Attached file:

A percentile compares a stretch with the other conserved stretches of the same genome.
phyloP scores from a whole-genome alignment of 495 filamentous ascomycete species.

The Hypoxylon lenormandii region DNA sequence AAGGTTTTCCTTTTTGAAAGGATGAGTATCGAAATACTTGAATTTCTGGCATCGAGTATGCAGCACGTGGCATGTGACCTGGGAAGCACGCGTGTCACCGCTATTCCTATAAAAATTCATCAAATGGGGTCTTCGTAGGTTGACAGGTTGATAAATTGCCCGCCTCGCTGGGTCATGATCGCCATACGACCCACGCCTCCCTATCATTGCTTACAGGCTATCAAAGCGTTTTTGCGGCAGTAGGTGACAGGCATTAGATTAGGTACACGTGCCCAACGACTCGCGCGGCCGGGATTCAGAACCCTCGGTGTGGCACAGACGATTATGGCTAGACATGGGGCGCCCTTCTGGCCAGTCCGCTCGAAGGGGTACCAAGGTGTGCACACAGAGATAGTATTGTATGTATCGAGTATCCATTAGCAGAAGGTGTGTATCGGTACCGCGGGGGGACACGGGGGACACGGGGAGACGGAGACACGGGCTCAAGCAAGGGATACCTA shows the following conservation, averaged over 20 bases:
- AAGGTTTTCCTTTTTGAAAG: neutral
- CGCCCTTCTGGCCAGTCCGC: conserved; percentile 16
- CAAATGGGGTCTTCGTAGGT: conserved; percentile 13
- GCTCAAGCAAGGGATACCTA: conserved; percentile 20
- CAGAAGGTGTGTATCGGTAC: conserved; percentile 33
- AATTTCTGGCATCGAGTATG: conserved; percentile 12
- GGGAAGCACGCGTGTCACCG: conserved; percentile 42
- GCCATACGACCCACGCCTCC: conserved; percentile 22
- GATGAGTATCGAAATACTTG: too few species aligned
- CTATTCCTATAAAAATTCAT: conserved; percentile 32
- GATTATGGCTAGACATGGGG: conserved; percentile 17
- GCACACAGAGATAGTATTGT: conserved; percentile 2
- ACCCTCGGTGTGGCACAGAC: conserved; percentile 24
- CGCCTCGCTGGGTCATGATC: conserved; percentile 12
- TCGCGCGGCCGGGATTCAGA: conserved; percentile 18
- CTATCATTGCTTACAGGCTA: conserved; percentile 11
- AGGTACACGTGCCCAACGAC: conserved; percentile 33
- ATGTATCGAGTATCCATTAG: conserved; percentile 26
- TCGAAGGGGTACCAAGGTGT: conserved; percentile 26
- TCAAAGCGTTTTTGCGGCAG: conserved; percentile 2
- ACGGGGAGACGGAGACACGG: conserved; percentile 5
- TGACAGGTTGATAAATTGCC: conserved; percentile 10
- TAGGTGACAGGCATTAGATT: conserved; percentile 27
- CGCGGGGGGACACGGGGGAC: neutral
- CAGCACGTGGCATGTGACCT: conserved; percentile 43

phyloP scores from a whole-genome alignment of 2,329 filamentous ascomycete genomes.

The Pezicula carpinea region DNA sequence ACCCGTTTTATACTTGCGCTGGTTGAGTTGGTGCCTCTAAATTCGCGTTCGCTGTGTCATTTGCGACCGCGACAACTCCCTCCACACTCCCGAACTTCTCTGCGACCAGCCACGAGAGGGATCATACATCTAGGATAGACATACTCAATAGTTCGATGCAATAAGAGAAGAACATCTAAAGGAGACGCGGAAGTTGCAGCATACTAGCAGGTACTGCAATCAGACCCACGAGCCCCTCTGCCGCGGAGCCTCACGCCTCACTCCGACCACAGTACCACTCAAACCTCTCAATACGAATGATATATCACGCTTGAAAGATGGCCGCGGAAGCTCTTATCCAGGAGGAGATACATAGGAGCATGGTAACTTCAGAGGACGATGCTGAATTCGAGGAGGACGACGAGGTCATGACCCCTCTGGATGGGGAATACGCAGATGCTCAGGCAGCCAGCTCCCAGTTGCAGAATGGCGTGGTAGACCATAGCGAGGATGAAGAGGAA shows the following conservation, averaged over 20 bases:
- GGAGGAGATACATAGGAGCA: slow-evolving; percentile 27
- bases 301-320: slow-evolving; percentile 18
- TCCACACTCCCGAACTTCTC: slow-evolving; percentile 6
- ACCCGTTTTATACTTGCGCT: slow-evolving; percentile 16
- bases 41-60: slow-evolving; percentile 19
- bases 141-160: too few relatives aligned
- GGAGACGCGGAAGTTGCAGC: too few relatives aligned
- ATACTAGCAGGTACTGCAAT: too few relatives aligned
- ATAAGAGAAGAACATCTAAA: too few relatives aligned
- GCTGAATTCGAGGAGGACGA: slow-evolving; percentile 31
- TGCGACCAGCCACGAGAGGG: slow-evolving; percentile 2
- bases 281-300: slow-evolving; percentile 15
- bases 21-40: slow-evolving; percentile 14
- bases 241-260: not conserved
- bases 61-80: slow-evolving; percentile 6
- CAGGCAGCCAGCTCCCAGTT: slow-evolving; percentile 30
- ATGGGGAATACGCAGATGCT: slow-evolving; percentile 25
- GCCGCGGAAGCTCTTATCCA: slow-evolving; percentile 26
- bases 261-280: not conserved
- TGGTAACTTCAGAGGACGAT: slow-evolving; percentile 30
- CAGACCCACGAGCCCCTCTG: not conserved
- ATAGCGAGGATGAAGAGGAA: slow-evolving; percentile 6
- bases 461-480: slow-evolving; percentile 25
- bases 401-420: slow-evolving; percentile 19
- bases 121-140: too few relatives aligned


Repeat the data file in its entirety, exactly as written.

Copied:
A percentile compares a stretch with the other conserved stretches of the same genome.
phyloP scores from a whole-genome alignment of 495 filamentous ascomycete species.

The Hypoxylon lenormandii region DNA sequence AAGGTTTTCCTTTTTGAAAGGATGAGTATCGAAATACTTGAATTTCTGGCATCGAGTATGCAGCACGTGGCATGTGACCTGGGAAGCACGCGTGTCACCGCTATTCCTATAAAAATTCATCAAATGGGGTCTTCGTAGGTTGACAGGTTGATAAATTGCCCGCCTCGCTGGGTCATGATCGCCATACGACCCACGCCTCCCTATCATTGCTTACAGGCTATCAAAGCGTTTTTGCGGCAGTAGGTGACAGGCATTAGATTAGGTACACGTGCCCAACGACTCGCGCGGCCGGGATTCAGAACCCTCGGTGTGGCACAGACGATTATGGCTAGACATGGGGCGCCCTTCTGGCCAGTCCGCTCGAAGGGGTACCAAGGTGTGCACACAGAGATAGTATTGTATGTATCGAGTATCCATTAGCAGAAGGTGTGTATCGGTACCGCGGGGGGACACGGGGGACACGGGGAGACGGAGACACGGGCTCAAGCAAGGGATACCTA shows the following conservation, averaged over 20 bases:
- AAGGTTTTCCTTTTTGAAAG: neutral
- CGCCCTTCTGGCCAGTCCGC: conserved; percentile 16
- CAAATGGGGTCTTCGTAGGT: conserved; percentile 13
- GCTCAAGCAAGGGATACCTA: conserved; percentile 20
- CAGAAGGTGTGTATCGGTAC: conserved; percentile 33
- AATTTCTGGCATCGAGTATG: conserved; percentile 12
- GGGAAGCACGCGTGTCACCG: conserved; percentile 42
- GCCATACGACCCACGCCTCC: conserved; percentile 22
- GATGAGTATCGAAATACTTG: too few species aligned
- CTATTCCTATAAAAATTCAT: conserved; percentile 32
- GATTATGGCTAGACATGGGG: conserved; percentile 17
- GCACACAGAGATAGTATTGT: conserved; percentile 2
- ACCCTCGGTGTGGCACAGAC: conserved; percentile 24
- CGCCTCGCTGGGTCATGATC: conserved; percentile 12
- TCGCGCGGCCGGGATTCAGA: conserved; percentile 18
- CTATCATTGCTTACAGGCTA: conserved; percentile 11
- AGGTACACGTGCCCAACGAC: conserved; percentile 33
- ATGTATCGAGTATCCATTAG: conserved; percentile 26
- TCGAAGGGGTACCAAGGTGT: conserved; percentile 26
- TCAAAGCGTTTTTGCGGCAG: conserved; percentile 2
- ACGGGGAGACGGAGACACGG: conserved; percentile 5
- TGACAGGTTGATAAATTGCC: conserved; percentile 10
- TAGGTGACAGGCATTAGATT: conserved; percentile 27
- CGCGGGGGGACACGGGGGAC: neutral
- CAGCACGTGGCATGTGACCT: conserved; percentile 43

phyloP scores from a whole-genome alignment of 2,329 filamentous ascomycete genomes.

The Pezicula carpinea region DNA sequence ACCCGTTTTATACTTGCGCTGGTTGAGTTGGTGCCTCTAAATTCGCGTTCGCTGTGTCATTTGCGACCGCGACAACTCCCTCCACACTCCCGAACTTCTCTGCGACCAGCCACGAGAGGGATCATACATCTAGGATAGACATACTCAATAGTTCGATGCAATAAGAGAAGAACATCTAAAGGAGACGCGGAAGTTGCAGCATACTAGCAGGTACTGCAATCAGACCCACGAGCCCCTCTGCCGCGGAGCCTCACGCCTCACTCCGACCACAGTACCACTCAAACCTCTCAATACGAATGATATATCACGCTTGAAAGATGGCCGCGGAAGCTCTTATCCAGGAGGAGATACATAGGAGCATGGTAACTTCAGAGGACGATGCTGAATTCGAGGAGGACGACGAGGTCATGACCCCTCTGGATGGGGAATACGCAGATGCTCAGGCAGCCAGCTCCCAGTTGCAGAATGGCGTGGTAGACCATAGCGAGGATGAAGAGGAA shows the following conservation, averaged over 20 bases:
- GGAGGAGATACATAGGAGCA: slow-evolving; percentile 27
- bases 301-320: slow-evolving; percentile 18
- TCCACACTCCCGAACTTCTC: slow-evolving; percentile 6
- ACCCGTTTTATACTTGCGCT: slow-evolving; percentile 16
- bases 41-60: slow-evolving; percentile 19
- bases 141-160: too few relatives aligned
- GGAGACGCGGAAGTTGCAGC: too few relatives aligned
- ATACTAGCAGGTACTGCAAT: too few relatives aligned
- ATAAGAGAAGAACATCTAAA: too few relatives aligned
- GCTGAATTCGAGGAGGACGA: slow-evolving; percentile 31
- TGCGACCAGCCACGAGAGGG: slow-evolving; percentile 2
- bases 281-300: slow-evolving; percentile 15
- bases 21-40: slow-evolving; percentile 14
- bases 241-260: not conserved
- bases 61-80: slow-evolving; percentile 6
- CAGGCAGCCAGCTCCCAGTT: slow-evolving; percentile 30
- ATGGGGAATACGCAGATGCT: slow-evolving; percentile 25
- GCCGCGGAAGCTCTTATCCA: slow-evolving; percentile 26
- bases 261-280: not conserved
- TGGTAACTTCAGAGGACGAT: slow-evolving; percentile 30
- CAGACCCACGAGCCCCTCTG: not conserved
- ATAGCGAGGATGAAGAGGAA: slow-evolving; percentile 6
- bases 461-480: slow-evolving; percentile 25
- bases 401-420: slow-evolving; percentile 19
- bases 121-140: too few relatives aligned